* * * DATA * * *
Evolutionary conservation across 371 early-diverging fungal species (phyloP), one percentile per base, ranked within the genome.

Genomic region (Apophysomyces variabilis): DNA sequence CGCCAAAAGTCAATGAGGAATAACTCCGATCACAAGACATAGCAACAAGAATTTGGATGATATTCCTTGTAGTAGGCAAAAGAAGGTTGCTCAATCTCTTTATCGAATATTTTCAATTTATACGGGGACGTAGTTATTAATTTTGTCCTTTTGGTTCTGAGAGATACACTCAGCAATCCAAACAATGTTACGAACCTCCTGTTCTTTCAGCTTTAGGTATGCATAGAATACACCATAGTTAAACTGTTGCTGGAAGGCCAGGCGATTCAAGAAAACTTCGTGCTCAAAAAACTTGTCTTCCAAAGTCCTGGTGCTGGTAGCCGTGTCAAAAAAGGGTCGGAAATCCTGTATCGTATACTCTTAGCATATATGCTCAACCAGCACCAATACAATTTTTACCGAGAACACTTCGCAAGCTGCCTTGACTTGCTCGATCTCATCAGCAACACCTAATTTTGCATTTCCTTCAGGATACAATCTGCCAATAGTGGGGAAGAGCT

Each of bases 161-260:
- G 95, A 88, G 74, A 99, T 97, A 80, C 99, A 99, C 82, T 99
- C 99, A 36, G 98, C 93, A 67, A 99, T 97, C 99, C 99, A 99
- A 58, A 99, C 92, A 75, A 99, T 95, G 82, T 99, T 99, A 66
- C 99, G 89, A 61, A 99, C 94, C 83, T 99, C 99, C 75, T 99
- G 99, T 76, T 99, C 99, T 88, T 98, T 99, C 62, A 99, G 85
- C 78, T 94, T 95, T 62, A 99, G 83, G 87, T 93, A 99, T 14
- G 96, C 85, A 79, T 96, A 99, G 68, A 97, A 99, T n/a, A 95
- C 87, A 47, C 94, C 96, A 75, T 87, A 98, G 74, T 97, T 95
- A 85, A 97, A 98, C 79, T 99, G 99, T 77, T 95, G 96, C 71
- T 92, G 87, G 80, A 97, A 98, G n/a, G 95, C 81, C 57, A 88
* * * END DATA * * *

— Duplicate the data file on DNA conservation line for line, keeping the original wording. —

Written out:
Evolutionary conservation across 371 early-diverging fungal species (phyloP), one percentile per base, ranked within the genome.

Genomic region (Apophysomyces variabilis): DNA sequence CGCCAAAAGTCAATGAGGAATAACTCCGATCACAAGACATAGCAACAAGAATTTGGATGATATTCCTTGTAGTAGGCAAAAGAAGGTTGCTCAATCTCTTTATCGAATATTTTCAATTTATACGGGGACGTAGTTATTAATTTTGTCCTTTTGGTTCTGAGAGATACACTCAGCAATCCAAACAATGTTACGAACCTCCTGTTCTTTCAGCTTTAGGTATGCATAGAATACACCATAGTTAAACTGTTGCTGGAAGGCCAGGCGATTCAAGAAAACTTCGTGCTCAAAAAACTTGTCTTCCAAAGTCCTGGTGCTGGTAGCCGTGTCAAAAAAGGGTCGGAAATCCTGTATCGTATACTCTTAGCATATATGCTCAACCAGCACCAATACAATTTTTACCGAGAACACTTCGCAAGCTGCCTTGACTTGCTCGATCTCATCAGCAACACCTAATTTTGCATTTCCTTCAGGATACAATCTGCCAATAGTGGGGAAGAGCT

Each of bases 161-260:
- G 95, A 88, G 74, A 99, T 97, A 80, C 99, A 99, C 82, T 99
- C 99, A 36, G 98, C 93, A 67, A 99, T 97, C 99, C 99, A 99
- A 58, A 99, C 92, A 75, A 99, T 95, G 82, T 99, T 99, A 66
- C 99, G 89, A 61, A 99, C 94, C 83, T 99, C 99, C 75, T 99
- G 99, T 76, T 99, C 99, T 88, T 98, T 99, C 62, A 99, G 85
- C 78, T 94, T 95, T 62, A 99, G 83, G 87, T 93, A 99, T 14
- G 96, C 85, A 79, T 96, A 99, G 68, A 97, A 99, T n/a, A 95
- C 87, A 47, C 94, C 96, A 75, T 87, A 98, G 74, T 97, T 95
- A 85, A 97, A 98, C 79, T 99, G 99, T 77, T 95, G 96, C 71
- T 92, G 87, G 80, A 97, A 98, G n/a, G 95, C 81, C 57, A 88